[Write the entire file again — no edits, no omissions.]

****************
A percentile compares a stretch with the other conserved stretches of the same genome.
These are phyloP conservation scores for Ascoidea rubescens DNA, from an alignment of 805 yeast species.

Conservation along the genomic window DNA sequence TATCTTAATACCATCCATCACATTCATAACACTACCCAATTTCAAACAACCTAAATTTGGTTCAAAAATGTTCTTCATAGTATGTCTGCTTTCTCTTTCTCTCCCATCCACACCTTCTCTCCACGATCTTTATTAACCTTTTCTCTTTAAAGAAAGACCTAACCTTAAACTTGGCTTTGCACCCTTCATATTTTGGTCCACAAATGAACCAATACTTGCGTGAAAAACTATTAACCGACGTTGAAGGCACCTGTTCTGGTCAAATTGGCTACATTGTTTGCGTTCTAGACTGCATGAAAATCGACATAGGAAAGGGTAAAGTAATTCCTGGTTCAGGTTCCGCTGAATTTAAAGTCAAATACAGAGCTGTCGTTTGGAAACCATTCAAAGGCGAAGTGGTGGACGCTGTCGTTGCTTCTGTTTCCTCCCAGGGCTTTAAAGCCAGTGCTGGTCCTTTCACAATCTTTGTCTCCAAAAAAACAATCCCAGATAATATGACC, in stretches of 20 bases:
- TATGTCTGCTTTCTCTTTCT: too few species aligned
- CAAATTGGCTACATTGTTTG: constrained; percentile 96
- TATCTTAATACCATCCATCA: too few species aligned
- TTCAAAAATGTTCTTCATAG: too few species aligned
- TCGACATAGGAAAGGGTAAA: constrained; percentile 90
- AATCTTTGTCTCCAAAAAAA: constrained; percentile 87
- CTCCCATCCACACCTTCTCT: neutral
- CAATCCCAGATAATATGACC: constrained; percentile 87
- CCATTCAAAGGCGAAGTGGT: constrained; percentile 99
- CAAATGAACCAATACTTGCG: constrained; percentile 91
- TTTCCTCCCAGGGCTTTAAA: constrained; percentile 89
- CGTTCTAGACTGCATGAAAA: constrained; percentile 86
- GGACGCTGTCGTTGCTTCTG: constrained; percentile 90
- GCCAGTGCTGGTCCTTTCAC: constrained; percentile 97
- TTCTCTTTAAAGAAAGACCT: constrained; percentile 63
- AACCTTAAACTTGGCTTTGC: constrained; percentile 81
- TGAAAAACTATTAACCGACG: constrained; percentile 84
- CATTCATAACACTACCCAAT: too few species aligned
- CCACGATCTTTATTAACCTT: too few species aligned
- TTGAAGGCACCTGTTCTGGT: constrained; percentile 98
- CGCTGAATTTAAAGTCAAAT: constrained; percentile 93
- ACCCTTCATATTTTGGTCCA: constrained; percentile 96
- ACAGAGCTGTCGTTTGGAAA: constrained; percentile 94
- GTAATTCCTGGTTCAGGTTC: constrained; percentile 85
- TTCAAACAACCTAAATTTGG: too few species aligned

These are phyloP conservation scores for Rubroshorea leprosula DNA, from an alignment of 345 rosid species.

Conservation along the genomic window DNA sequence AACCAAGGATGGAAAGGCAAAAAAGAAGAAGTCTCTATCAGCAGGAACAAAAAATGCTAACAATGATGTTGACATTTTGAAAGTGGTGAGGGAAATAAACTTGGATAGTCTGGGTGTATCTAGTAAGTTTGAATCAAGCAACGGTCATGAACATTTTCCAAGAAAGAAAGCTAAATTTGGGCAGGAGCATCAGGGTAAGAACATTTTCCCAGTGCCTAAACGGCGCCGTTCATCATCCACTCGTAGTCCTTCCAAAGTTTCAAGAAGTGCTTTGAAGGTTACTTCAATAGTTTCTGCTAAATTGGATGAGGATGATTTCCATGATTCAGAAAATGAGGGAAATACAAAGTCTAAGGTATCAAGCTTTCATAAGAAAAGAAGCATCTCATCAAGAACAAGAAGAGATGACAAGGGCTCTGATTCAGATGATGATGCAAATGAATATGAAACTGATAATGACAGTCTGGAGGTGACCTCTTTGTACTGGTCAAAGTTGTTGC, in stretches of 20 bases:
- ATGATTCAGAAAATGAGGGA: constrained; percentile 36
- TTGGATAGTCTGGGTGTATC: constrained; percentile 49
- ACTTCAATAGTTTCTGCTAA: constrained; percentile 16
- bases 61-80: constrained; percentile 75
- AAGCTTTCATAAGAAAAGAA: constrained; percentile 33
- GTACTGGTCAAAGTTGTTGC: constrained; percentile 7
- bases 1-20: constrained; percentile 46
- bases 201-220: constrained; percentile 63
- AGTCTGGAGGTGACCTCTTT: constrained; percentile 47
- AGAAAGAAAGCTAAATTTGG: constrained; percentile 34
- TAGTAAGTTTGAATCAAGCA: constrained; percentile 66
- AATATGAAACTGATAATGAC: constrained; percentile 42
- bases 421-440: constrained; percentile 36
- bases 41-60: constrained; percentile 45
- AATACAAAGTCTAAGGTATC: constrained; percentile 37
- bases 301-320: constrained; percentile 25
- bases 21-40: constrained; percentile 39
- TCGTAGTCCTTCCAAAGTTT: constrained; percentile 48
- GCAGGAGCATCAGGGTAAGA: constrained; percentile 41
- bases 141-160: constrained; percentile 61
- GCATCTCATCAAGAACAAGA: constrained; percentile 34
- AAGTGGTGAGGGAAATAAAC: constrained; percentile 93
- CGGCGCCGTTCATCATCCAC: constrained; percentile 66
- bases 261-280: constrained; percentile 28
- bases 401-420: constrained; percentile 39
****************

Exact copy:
A percentile compares a stretch with the other conserved stretches of the same genome.
These are phyloP conservation scores for Ascoidea rubescens DNA, from an alignment of 805 yeast species.

Conservation along the genomic window DNA sequence TATCTTAATACCATCCATCACATTCATAACACTACCCAATTTCAAACAACCTAAATTTGGTTCAAAAATGTTCTTCATAGTATGTCTGCTTTCTCTTTCTCTCCCATCCACACCTTCTCTCCACGATCTTTATTAACCTTTTCTCTTTAAAGAAAGACCTAACCTTAAACTTGGCTTTGCACCCTTCATATTTTGGTCCACAAATGAACCAATACTTGCGTGAAAAACTATTAACCGACGTTGAAGGCACCTGTTCTGGTCAAATTGGCTACATTGTTTGCGTTCTAGACTGCATGAAAATCGACATAGGAAAGGGTAAAGTAATTCCTGGTTCAGGTTCCGCTGAATTTAAAGTCAAATACAGAGCTGTCGTTTGGAAACCATTCAAAGGCGAAGTGGTGGACGCTGTCGTTGCTTCTGTTTCCTCCCAGGGCTTTAAAGCCAGTGCTGGTCCTTTCACAATCTTTGTCTCCAAAAAAACAATCCCAGATAATATGACC, in stretches of 20 bases:
- TATGTCTGCTTTCTCTTTCT: too few species aligned
- CAAATTGGCTACATTGTTTG: constrained; percentile 96
- TATCTTAATACCATCCATCA: too few species aligned
- TTCAAAAATGTTCTTCATAG: too few species aligned
- TCGACATAGGAAAGGGTAAA: constrained; percentile 90
- AATCTTTGTCTCCAAAAAAA: constrained; percentile 87
- CTCCCATCCACACCTTCTCT: neutral
- CAATCCCAGATAATATGACC: constrained; percentile 87
- CCATTCAAAGGCGAAGTGGT: constrained; percentile 99
- CAAATGAACCAATACTTGCG: constrained; percentile 91
- TTTCCTCCCAGGGCTTTAAA: constrained; percentile 89
- CGTTCTAGACTGCATGAAAA: constrained; percentile 86
- GGACGCTGTCGTTGCTTCTG: constrained; percentile 90
- GCCAGTGCTGGTCCTTTCAC: constrained; percentile 97
- TTCTCTTTAAAGAAAGACCT: constrained; percentile 63
- AACCTTAAACTTGGCTTTGC: constrained; percentile 81
- TGAAAAACTATTAACCGACG: constrained; percentile 84
- CATTCATAACACTACCCAAT: too few species aligned
- CCACGATCTTTATTAACCTT: too few species aligned
- TTGAAGGCACCTGTTCTGGT: constrained; percentile 98
- CGCTGAATTTAAAGTCAAAT: constrained; percentile 93
- ACCCTTCATATTTTGGTCCA: constrained; percentile 96
- ACAGAGCTGTCGTTTGGAAA: constrained; percentile 94
- GTAATTCCTGGTTCAGGTTC: constrained; percentile 85
- TTCAAACAACCTAAATTTGG: too few species aligned

These are phyloP conservation scores for Rubroshorea leprosula DNA, from an alignment of 345 rosid species.

Conservation along the genomic window DNA sequence AACCAAGGATGGAAAGGCAAAAAAGAAGAAGTCTCTATCAGCAGGAACAAAAAATGCTAACAATGATGTTGACATTTTGAAAGTGGTGAGGGAAATAAACTTGGATAGTCTGGGTGTATCTAGTAAGTTTGAATCAAGCAACGGTCATGAACATTTTCCAAGAAAGAAAGCTAAATTTGGGCAGGAGCATCAGGGTAAGAACATTTTCCCAGTGCCTAAACGGCGCCGTTCATCATCCACTCGTAGTCCTTCCAAAGTTTCAAGAAGTGCTTTGAAGGTTACTTCAATAGTTTCTGCTAAATTGGATGAGGATGATTTCCATGATTCAGAAAATGAGGGAAATACAAAGTCTAAGGTATCAAGCTTTCATAAGAAAAGAAGCATCTCATCAAGAACAAGAAGAGATGACAAGGGCTCTGATTCAGATGATGATGCAAATGAATATGAAACTGATAATGACAGTCTGGAGGTGACCTCTTTGTACTGGTCAAAGTTGTTGC, in stretches of 20 bases:
- ATGATTCAGAAAATGAGGGA: constrained; percentile 36
- TTGGATAGTCTGGGTGTATC: constrained; percentile 49
- ACTTCAATAGTTTCTGCTAA: constrained; percentile 16
- bases 61-80: constrained; percentile 75
- AAGCTTTCATAAGAAAAGAA: constrained; percentile 33
- GTACTGGTCAAAGTTGTTGC: constrained; percentile 7
- bases 1-20: constrained; percentile 46
- bases 201-220: constrained; percentile 63
- AGTCTGGAGGTGACCTCTTT: constrained; percentile 47
- AGAAAGAAAGCTAAATTTGG: constrained; percentile 34
- TAGTAAGTTTGAATCAAGCA: constrained; percentile 66
- AATATGAAACTGATAATGAC: constrained; percentile 42
- bases 421-440: constrained; percentile 36
- bases 41-60: constrained; percentile 45
- AATACAAAGTCTAAGGTATC: constrained; percentile 37
- bases 301-320: constrained; percentile 25
- bases 21-40: constrained; percentile 39
- TCGTAGTCCTTCCAAAGTTT: constrained; percentile 48
- GCAGGAGCATCAGGGTAAGA: constrained; percentile 41
- bases 141-160: constrained; percentile 61
- GCATCTCATCAAGAACAAGA: constrained; percentile 34
- AAGTGGTGAGGGAAATAAAC: constrained; percentile 93
- CGGCGCCGTTCATCATCCAC: constrained; percentile 66
- bases 261-280: constrained; percentile 28
- bases 401-420: constrained; percentile 39